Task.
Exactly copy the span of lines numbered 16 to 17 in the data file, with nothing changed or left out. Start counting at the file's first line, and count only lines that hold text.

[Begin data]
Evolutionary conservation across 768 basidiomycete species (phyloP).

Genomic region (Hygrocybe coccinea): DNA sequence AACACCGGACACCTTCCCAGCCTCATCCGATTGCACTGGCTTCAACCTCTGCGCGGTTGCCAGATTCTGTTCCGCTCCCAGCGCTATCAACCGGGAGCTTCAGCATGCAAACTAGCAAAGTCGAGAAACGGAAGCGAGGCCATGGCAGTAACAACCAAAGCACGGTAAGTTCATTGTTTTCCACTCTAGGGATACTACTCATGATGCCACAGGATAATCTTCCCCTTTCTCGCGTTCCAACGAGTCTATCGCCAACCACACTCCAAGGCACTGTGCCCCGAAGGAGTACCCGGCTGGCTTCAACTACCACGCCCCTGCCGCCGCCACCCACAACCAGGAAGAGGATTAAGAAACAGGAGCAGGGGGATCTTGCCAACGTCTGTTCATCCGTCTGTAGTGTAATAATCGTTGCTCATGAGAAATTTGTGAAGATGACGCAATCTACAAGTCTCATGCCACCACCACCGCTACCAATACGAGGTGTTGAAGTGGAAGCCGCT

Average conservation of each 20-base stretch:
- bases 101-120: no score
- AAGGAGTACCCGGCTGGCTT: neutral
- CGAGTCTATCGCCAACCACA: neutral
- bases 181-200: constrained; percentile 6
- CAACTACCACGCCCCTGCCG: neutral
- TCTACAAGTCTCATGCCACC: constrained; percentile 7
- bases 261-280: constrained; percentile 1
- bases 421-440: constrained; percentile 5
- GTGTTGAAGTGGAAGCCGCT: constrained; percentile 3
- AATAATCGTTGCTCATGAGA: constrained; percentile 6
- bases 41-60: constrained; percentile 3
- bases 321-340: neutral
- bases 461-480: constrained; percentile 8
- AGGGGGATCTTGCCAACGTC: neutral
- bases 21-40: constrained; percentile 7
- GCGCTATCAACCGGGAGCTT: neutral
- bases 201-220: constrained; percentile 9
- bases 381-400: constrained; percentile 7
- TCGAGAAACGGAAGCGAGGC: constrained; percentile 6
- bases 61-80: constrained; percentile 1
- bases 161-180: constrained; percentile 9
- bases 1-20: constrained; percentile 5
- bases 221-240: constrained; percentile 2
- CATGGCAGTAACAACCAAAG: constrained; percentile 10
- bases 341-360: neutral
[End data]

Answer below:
- bases 461-480: constrained; percentile 8
- AGGGGGATCTTGCCAACGTC: neutral